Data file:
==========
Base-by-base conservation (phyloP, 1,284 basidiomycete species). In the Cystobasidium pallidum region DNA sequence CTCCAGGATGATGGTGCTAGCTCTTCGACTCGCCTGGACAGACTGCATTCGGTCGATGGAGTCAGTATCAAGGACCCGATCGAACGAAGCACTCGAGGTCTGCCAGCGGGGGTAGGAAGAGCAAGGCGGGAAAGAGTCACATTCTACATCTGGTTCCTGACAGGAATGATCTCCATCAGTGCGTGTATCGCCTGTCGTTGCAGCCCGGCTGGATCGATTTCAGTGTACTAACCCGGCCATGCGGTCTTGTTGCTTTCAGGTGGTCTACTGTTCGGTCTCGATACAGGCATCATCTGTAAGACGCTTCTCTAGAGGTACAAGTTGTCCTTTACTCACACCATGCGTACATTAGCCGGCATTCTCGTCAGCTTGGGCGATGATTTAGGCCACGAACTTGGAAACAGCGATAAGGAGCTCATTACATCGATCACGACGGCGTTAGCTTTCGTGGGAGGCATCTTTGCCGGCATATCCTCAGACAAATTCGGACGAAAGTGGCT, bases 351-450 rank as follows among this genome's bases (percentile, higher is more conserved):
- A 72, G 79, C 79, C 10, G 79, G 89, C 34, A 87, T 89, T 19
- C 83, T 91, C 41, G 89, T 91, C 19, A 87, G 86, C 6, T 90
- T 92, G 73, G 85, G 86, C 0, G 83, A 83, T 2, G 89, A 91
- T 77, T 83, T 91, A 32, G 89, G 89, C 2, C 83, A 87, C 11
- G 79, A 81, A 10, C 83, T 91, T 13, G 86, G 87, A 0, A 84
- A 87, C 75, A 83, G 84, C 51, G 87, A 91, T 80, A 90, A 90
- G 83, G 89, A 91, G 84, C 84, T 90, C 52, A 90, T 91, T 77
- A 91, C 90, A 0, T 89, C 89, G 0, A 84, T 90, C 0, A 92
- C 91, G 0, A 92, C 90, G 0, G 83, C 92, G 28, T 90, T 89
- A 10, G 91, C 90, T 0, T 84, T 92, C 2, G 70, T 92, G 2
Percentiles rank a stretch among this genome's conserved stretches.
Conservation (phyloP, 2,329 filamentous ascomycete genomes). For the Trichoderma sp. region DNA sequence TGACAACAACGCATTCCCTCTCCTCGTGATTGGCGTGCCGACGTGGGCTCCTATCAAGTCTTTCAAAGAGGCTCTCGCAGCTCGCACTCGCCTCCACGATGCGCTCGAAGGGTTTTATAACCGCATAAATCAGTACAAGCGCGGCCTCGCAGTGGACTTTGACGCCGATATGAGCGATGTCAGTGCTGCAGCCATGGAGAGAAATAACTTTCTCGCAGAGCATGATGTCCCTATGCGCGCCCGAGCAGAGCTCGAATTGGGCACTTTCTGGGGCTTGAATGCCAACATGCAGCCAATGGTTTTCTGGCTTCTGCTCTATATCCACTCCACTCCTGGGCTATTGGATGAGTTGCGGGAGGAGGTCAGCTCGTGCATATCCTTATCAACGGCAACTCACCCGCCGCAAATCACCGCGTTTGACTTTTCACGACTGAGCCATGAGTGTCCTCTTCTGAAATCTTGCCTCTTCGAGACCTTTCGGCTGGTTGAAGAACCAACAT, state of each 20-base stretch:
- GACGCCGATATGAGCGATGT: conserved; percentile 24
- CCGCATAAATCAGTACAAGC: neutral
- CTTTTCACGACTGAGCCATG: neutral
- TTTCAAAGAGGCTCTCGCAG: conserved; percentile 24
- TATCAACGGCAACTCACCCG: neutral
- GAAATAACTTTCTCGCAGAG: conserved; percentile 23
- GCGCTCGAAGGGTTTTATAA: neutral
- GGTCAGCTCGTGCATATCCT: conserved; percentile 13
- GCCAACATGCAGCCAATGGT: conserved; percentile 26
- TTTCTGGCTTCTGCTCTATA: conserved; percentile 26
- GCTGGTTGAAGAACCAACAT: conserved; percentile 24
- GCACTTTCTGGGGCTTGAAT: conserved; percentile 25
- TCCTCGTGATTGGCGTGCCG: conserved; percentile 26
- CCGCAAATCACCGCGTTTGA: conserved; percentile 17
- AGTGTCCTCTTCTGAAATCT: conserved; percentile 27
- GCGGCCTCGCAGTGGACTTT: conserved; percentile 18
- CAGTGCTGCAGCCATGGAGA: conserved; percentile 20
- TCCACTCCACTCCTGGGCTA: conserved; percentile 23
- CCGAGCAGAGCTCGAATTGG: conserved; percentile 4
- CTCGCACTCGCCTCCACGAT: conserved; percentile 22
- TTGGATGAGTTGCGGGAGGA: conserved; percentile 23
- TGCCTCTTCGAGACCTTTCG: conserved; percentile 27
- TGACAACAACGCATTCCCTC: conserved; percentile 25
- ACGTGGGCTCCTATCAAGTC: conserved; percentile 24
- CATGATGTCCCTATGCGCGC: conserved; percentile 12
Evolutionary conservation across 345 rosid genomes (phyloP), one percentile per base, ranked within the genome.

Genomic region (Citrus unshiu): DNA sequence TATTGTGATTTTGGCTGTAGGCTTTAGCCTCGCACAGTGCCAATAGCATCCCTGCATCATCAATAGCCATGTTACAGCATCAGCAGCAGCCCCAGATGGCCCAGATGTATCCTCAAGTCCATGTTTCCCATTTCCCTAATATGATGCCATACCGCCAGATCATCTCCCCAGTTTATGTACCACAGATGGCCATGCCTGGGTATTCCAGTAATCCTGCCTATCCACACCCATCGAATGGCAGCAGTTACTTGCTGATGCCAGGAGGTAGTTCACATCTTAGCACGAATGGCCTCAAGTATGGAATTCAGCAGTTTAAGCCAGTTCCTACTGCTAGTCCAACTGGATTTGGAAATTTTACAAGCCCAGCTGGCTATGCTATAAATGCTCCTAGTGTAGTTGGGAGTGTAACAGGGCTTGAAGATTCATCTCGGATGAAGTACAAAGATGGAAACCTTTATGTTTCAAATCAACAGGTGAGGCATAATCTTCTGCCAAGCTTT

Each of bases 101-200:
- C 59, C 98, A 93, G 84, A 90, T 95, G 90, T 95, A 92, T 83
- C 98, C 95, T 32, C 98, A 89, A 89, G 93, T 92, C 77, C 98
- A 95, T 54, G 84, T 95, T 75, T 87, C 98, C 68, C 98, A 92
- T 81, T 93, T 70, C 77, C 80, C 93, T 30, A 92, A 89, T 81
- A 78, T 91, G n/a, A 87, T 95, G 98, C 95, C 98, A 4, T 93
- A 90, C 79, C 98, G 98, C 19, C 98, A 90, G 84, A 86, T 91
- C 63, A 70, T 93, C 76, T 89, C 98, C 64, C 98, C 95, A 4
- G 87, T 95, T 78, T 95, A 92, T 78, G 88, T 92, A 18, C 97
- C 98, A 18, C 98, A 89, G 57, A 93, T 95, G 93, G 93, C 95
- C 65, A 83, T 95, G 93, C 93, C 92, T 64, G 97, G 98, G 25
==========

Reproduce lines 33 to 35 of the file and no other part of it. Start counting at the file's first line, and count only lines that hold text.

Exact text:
- CTCGCACTCGCCTCCACGAT: conserved; percentile 22
- TTGGATGAGTTGCGGGAGGA: conserved; percentile 23
- TGCCTCTTCGAGACCTTTCG: conserved; percentile 27